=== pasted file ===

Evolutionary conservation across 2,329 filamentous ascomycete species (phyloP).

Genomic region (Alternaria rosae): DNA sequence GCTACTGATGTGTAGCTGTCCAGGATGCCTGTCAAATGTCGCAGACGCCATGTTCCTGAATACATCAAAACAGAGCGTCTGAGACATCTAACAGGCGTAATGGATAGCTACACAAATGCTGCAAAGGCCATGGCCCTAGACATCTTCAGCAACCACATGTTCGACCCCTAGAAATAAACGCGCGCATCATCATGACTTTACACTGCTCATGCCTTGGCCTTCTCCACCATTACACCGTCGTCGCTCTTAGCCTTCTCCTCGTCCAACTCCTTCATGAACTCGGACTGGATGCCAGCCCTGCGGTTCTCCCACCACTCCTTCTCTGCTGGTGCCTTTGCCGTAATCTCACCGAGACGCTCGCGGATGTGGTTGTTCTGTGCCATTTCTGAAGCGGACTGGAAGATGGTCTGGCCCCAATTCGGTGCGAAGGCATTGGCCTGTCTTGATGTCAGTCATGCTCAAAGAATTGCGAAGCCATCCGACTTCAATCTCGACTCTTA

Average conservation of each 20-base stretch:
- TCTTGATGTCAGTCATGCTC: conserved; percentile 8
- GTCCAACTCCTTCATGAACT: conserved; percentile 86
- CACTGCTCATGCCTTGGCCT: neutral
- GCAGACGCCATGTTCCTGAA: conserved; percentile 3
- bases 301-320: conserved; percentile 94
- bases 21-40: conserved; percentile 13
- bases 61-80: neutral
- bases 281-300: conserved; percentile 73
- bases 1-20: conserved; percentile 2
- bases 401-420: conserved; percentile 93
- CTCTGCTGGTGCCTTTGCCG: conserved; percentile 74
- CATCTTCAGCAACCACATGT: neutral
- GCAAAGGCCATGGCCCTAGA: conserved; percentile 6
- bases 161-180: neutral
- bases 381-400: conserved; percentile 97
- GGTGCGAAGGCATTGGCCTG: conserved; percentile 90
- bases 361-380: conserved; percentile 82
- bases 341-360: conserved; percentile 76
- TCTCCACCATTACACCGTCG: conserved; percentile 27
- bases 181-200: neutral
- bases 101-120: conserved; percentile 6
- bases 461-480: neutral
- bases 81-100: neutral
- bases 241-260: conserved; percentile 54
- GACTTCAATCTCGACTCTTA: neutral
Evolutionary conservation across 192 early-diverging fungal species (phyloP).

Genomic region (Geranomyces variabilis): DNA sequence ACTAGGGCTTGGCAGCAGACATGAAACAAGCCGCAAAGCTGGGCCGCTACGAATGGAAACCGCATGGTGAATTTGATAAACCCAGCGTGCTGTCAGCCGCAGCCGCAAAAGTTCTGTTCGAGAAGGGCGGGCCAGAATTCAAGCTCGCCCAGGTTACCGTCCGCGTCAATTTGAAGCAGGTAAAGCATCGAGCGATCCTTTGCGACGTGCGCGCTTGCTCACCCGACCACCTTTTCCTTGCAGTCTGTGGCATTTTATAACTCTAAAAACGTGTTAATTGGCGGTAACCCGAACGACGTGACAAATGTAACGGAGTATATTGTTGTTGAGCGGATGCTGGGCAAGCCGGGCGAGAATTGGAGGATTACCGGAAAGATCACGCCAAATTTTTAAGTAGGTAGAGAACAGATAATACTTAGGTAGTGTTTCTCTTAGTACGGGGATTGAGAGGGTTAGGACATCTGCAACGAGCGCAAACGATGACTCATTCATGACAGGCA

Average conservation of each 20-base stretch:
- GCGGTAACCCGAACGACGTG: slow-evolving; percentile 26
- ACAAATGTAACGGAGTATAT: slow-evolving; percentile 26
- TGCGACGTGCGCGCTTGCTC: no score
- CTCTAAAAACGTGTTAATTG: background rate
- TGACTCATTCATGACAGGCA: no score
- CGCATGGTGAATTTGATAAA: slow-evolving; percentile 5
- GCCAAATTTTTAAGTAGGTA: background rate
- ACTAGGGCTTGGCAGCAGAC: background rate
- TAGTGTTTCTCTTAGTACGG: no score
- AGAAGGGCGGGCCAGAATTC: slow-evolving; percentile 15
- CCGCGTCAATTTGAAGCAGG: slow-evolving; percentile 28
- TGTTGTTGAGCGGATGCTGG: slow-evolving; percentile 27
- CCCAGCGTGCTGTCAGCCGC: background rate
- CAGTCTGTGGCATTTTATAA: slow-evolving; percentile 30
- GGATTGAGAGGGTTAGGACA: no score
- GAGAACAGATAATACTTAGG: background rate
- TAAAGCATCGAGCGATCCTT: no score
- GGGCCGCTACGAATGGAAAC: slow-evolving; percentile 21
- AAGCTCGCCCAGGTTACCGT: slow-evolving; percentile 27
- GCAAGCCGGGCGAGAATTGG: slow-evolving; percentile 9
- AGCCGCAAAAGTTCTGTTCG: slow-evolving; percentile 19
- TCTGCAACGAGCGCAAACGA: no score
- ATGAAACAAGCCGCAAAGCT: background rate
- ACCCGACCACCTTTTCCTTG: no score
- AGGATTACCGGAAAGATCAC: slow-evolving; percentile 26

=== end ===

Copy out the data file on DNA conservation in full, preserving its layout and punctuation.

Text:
Evolutionary conservation across 2,329 filamentous ascomycete species (phyloP).

Genomic region (Alternaria rosae): DNA sequence GCTACTGATGTGTAGCTGTCCAGGATGCCTGTCAAATGTCGCAGACGCCATGTTCCTGAATACATCAAAACAGAGCGTCTGAGACATCTAACAGGCGTAATGGATAGCTACACAAATGCTGCAAAGGCCATGGCCCTAGACATCTTCAGCAACCACATGTTCGACCCCTAGAAATAAACGCGCGCATCATCATGACTTTACACTGCTCATGCCTTGGCCTTCTCCACCATTACACCGTCGTCGCTCTTAGCCTTCTCCTCGTCCAACTCCTTCATGAACTCGGACTGGATGCCAGCCCTGCGGTTCTCCCACCACTCCTTCTCTGCTGGTGCCTTTGCCGTAATCTCACCGAGACGCTCGCGGATGTGGTTGTTCTGTGCCATTTCTGAAGCGGACTGGAAGATGGTCTGGCCCCAATTCGGTGCGAAGGCATTGGCCTGTCTTGATGTCAGTCATGCTCAAAGAATTGCGAAGCCATCCGACTTCAATCTCGACTCTTA

Average conservation of each 20-base stretch:
- TCTTGATGTCAGTCATGCTC: conserved; percentile 8
- GTCCAACTCCTTCATGAACT: conserved; percentile 86
- CACTGCTCATGCCTTGGCCT: neutral
- GCAGACGCCATGTTCCTGAA: conserved; percentile 3
- bases 301-320: conserved; percentile 94
- bases 21-40: conserved; percentile 13
- bases 61-80: neutral
- bases 281-300: conserved; percentile 73
- bases 1-20: conserved; percentile 2
- bases 401-420: conserved; percentile 93
- CTCTGCTGGTGCCTTTGCCG: conserved; percentile 74
- CATCTTCAGCAACCACATGT: neutral
- GCAAAGGCCATGGCCCTAGA: conserved; percentile 6
- bases 161-180: neutral
- bases 381-400: conserved; percentile 97
- GGTGCGAAGGCATTGGCCTG: conserved; percentile 90
- bases 361-380: conserved; percentile 82
- bases 341-360: conserved; percentile 76
- TCTCCACCATTACACCGTCG: conserved; percentile 27
- bases 181-200: neutral
- bases 101-120: conserved; percentile 6
- bases 461-480: neutral
- bases 81-100: neutral
- bases 241-260: conserved; percentile 54
- GACTTCAATCTCGACTCTTA: neutral
Evolutionary conservation across 192 early-diverging fungal species (phyloP).

Genomic region (Geranomyces variabilis): DNA sequence ACTAGGGCTTGGCAGCAGACATGAAACAAGCCGCAAAGCTGGGCCGCTACGAATGGAAACCGCATGGTGAATTTGATAAACCCAGCGTGCTGTCAGCCGCAGCCGCAAAAGTTCTGTTCGAGAAGGGCGGGCCAGAATTCAAGCTCGCCCAGGTTACCGTCCGCGTCAATTTGAAGCAGGTAAAGCATCGAGCGATCCTTTGCGACGTGCGCGCTTGCTCACCCGACCACCTTTTCCTTGCAGTCTGTGGCATTTTATAACTCTAAAAACGTGTTAATTGGCGGTAACCCGAACGACGTGACAAATGTAACGGAGTATATTGTTGTTGAGCGGATGCTGGGCAAGCCGGGCGAGAATTGGAGGATTACCGGAAAGATCACGCCAAATTTTTAAGTAGGTAGAGAACAGATAATACTTAGGTAGTGTTTCTCTTAGTACGGGGATTGAGAGGGTTAGGACATCTGCAACGAGCGCAAACGATGACTCATTCATGACAGGCA

Average conservation of each 20-base stretch:
- GCGGTAACCCGAACGACGTG: slow-evolving; percentile 26
- ACAAATGTAACGGAGTATAT: slow-evolving; percentile 26
- TGCGACGTGCGCGCTTGCTC: no score
- CTCTAAAAACGTGTTAATTG: background rate
- TGACTCATTCATGACAGGCA: no score
- CGCATGGTGAATTTGATAAA: slow-evolving; percentile 5
- GCCAAATTTTTAAGTAGGTA: background rate
- ACTAGGGCTTGGCAGCAGAC: background rate
- TAGTGTTTCTCTTAGTACGG: no score
- AGAAGGGCGGGCCAGAATTC: slow-evolving; percentile 15
- CCGCGTCAATTTGAAGCAGG: slow-evolving; percentile 28
- TGTTGTTGAGCGGATGCTGG: slow-evolving; percentile 27
- CCCAGCGTGCTGTCAGCCGC: background rate
- CAGTCTGTGGCATTTTATAA: slow-evolving; percentile 30
- GGATTGAGAGGGTTAGGACA: no score
- GAGAACAGATAATACTTAGG: background rate
- TAAAGCATCGAGCGATCCTT: no score
- GGGCCGCTACGAATGGAAAC: slow-evolving; percentile 21
- AAGCTCGCCCAGGTTACCGT: slow-evolving; percentile 27
- GCAAGCCGGGCGAGAATTGG: slow-evolving; percentile 9
- AGCCGCAAAAGTTCTGTTCG: slow-evolving; percentile 19
- TCTGCAACGAGCGCAAACGA: no score
- ATGAAACAAGCCGCAAAGCT: background rate
- ACCCGACCACCTTTTCCTTG: no score
- AGGATTACCGGAAAGATCAC: slow-evolving; percentile 26